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Sinatra: Up and Running 1st Edition
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Top Customer Reviews
Sinatra Up and Running is, second to K&R, the most "lagom" technical book I've read. At a mere 102 pages you may wonder whether it's worth buying - it is. Unlike most technical books - yes, including mine - it skips the waffle and provides a perfect level of detail going through from what Sinatra is, to how it works, and on to an example project that covers just 13 pages. Don't be fooled, though, this isn't one of those tiny format O'Reilly handbooks; it's a regular, full size book - just a thin one!
It's a good book and well written. I enjoyed it and picked up or was reminded of quite a few interesting bits and pieces. I'll probably refer to it from time to time. If your Sinatra experiences are rather on and off or you've not played with it for a while, it's a great, well-paced introduction. If, however, you're already a Sinatra guru and/or working with Sinatra on a day by day basis and have all of the main patterns memorized, there's not a great deal you're going to get out of it. Buy it to be a completionist or to support the authors, but if you want a book demonstrating in depth how to integrate Sinatra with everything or how to big giant Web applications, this isn't for you.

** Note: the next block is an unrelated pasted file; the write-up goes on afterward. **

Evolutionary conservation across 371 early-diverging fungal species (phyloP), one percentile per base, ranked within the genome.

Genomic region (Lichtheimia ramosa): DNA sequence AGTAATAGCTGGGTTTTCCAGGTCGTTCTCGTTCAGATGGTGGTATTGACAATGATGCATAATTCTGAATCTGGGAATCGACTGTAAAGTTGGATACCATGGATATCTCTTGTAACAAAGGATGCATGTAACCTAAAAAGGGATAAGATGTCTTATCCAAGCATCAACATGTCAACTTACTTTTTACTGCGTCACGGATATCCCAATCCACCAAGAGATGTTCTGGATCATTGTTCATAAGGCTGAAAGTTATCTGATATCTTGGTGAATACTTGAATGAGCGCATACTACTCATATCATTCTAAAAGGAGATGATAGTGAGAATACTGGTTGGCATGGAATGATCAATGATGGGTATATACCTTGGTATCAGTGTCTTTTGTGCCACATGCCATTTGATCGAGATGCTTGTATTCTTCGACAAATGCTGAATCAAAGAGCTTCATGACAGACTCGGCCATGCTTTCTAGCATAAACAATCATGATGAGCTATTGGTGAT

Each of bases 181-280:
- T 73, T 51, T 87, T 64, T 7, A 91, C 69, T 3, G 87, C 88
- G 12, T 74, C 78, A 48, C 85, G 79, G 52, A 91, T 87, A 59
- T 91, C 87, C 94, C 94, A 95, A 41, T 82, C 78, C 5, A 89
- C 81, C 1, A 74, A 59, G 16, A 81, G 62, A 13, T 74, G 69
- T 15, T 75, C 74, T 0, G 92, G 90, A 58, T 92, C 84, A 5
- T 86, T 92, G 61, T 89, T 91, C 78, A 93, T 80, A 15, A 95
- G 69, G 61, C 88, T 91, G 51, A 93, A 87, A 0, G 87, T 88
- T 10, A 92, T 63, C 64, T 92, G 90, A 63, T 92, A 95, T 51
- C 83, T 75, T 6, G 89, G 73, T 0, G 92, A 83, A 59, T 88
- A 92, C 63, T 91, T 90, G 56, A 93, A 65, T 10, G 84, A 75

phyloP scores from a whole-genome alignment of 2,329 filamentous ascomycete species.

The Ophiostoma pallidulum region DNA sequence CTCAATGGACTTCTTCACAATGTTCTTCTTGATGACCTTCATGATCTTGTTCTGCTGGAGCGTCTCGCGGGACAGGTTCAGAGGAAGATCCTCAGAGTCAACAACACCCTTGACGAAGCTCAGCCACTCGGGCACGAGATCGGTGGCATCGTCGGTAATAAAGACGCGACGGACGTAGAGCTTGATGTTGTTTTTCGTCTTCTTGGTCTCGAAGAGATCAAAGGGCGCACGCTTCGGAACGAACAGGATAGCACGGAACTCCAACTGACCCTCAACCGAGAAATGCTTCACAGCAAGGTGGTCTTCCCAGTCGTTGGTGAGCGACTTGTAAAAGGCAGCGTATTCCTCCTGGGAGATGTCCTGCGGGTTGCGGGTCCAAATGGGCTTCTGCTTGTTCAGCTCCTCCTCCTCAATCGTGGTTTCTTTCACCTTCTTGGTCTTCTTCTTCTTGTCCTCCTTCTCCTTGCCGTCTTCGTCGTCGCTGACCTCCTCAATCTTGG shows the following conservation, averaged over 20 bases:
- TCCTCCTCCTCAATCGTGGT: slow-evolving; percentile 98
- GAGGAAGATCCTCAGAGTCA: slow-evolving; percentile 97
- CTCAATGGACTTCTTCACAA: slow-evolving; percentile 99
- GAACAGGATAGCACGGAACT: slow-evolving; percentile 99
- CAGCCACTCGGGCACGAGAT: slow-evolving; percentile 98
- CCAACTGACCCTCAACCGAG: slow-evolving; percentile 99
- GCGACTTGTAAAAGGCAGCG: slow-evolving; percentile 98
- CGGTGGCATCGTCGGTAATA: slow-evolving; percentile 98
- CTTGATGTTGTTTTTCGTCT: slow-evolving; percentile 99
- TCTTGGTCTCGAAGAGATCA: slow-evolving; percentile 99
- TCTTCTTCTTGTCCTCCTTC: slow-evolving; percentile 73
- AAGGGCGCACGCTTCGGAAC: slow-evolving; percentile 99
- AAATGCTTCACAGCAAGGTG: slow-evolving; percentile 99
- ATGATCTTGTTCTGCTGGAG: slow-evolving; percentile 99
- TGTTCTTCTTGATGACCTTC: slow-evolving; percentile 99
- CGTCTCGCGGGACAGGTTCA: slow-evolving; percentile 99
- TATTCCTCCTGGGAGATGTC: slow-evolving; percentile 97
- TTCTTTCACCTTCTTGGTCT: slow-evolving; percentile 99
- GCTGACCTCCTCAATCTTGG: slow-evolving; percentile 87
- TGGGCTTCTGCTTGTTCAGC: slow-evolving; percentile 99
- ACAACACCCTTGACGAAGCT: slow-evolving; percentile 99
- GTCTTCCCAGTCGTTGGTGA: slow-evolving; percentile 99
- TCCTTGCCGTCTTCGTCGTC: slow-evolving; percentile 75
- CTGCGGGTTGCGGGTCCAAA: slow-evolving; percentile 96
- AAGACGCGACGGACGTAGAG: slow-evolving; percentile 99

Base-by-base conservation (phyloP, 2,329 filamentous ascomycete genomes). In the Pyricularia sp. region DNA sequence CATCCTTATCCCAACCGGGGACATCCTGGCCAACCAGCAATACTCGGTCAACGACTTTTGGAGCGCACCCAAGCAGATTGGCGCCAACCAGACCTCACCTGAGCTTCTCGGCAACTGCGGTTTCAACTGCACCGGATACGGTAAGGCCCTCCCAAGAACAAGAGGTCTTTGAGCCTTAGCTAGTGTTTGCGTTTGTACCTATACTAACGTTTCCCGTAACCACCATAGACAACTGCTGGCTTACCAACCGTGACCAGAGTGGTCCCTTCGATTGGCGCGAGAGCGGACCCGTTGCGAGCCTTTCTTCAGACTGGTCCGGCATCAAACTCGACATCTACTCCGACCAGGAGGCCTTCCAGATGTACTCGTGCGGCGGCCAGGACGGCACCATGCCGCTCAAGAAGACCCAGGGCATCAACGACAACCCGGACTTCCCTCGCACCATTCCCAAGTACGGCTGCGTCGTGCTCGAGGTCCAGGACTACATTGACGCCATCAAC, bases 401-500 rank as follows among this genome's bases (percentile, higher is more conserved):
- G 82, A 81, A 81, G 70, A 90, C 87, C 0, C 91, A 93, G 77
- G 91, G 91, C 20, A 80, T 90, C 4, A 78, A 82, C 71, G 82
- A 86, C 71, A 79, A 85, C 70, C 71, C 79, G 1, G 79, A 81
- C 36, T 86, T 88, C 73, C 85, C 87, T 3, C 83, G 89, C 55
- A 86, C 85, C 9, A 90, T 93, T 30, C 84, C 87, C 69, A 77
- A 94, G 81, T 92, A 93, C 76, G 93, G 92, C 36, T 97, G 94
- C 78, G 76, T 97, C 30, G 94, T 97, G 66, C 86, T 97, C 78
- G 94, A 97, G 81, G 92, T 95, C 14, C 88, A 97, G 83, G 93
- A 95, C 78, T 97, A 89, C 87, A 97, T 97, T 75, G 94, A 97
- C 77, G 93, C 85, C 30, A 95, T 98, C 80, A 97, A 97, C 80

Inexperienced Rubyists may also find the book's direct no-nonsense style intimidating. If you know what a code block is, you're good to go.Read more ›
This is not, however a book for Ruby beginners, or for novice (or perhaps even intermediate) developers looking to Sinatra for an alternative to the complex behemoth that is Rails. Don't be lulled by the thin size of this book: it is dense. After the first chapter, when it considers the rich array of paths Sinatra offers, it delves into the HTTP specification, the underlying architecture of Sinatra, hacking the Sinatra system itself, Rack, and modular applications.
However, these deeper and back-end topics are the entire beast. Besides a cursory few examples in the first chapter, there is little attention paid to organizing applications, design patters, or best-practices. There's not much hand-holding, in other words.
If you see yourself needing to manually distinguish MIME types or define custom HTTP headers, this book seems great. It's a book for computer scientists looking to add another weapon to their arsenal. It is not a book for dilettantes or the inexperienced. However, I have a sneaking suspicion I will come back to this book after I get used the Sinatra system.
The book explains Sinatra's API very well with simple and (mostly) meaningful examples. The internals are explained in the context of actual Sinatra code or a simplified version if the implementation is a little complicated. I love how the book introduces related information, but essentially beyond the scope of the book, by explaining it a bit and then providing an online resource for further reading - HTTP specific concepts for example.